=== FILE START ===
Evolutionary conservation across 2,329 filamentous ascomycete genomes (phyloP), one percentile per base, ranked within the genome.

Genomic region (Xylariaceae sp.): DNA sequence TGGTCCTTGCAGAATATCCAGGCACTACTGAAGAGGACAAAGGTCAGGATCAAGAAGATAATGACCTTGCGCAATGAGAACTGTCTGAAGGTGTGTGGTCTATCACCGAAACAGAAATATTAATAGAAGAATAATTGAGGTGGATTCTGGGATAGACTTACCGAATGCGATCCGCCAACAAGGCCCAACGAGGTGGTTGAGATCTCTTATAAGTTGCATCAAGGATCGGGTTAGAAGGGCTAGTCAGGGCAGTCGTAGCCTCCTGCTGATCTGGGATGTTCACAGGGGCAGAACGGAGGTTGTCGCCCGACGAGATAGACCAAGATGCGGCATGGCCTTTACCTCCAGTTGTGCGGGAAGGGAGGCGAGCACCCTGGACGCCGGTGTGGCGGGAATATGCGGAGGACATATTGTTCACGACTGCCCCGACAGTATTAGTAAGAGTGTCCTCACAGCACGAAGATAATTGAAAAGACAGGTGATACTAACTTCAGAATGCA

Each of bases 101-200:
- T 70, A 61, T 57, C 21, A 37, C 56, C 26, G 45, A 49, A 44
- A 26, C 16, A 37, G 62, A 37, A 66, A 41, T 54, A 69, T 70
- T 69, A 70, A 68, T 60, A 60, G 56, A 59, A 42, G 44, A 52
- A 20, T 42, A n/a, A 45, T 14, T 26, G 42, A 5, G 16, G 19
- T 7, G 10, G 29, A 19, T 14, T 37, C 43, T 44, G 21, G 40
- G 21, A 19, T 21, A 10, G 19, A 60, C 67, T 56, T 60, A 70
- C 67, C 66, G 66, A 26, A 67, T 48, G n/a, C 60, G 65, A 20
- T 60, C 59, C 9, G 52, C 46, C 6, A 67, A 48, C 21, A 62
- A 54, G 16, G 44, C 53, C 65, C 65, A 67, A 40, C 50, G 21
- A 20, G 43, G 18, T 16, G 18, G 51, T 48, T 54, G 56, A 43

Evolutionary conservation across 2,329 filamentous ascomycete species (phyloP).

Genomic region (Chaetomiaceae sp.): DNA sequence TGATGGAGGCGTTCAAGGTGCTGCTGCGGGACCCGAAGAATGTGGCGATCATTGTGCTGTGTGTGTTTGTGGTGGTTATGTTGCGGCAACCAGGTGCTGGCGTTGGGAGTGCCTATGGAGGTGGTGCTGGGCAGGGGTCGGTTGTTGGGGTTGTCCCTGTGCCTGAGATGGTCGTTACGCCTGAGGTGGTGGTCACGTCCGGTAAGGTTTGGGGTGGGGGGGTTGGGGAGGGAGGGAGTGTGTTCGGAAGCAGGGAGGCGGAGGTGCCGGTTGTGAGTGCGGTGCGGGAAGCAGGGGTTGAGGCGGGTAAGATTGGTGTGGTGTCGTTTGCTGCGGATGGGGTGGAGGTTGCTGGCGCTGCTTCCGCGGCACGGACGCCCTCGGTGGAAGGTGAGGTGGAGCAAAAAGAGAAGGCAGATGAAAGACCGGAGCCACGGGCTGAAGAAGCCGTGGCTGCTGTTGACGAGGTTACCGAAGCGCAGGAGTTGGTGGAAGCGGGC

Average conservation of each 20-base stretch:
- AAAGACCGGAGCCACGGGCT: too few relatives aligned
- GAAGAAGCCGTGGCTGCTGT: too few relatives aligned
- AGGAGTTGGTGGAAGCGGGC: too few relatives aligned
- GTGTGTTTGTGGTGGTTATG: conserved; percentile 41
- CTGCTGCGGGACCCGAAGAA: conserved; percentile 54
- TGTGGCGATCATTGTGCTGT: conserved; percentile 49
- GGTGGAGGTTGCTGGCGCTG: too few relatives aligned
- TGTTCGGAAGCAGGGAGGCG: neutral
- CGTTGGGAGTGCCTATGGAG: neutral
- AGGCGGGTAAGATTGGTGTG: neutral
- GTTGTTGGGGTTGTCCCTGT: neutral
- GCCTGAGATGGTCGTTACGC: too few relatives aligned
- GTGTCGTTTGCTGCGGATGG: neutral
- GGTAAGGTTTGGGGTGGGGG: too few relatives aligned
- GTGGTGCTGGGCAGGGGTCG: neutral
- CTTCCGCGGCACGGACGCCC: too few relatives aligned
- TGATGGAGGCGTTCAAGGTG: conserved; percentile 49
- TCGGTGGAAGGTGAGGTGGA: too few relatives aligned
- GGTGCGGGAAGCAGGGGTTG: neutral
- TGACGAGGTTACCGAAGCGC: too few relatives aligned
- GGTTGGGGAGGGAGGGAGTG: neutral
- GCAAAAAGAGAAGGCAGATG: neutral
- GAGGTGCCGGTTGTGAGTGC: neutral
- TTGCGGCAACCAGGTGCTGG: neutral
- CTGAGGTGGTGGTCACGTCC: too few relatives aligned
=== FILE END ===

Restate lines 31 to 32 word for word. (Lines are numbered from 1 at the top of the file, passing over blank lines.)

- GTGGTGCTGGGCAGGGGTCG: neutral
- CTTCCGCGGCACGGACGCCC: too few relatives aligned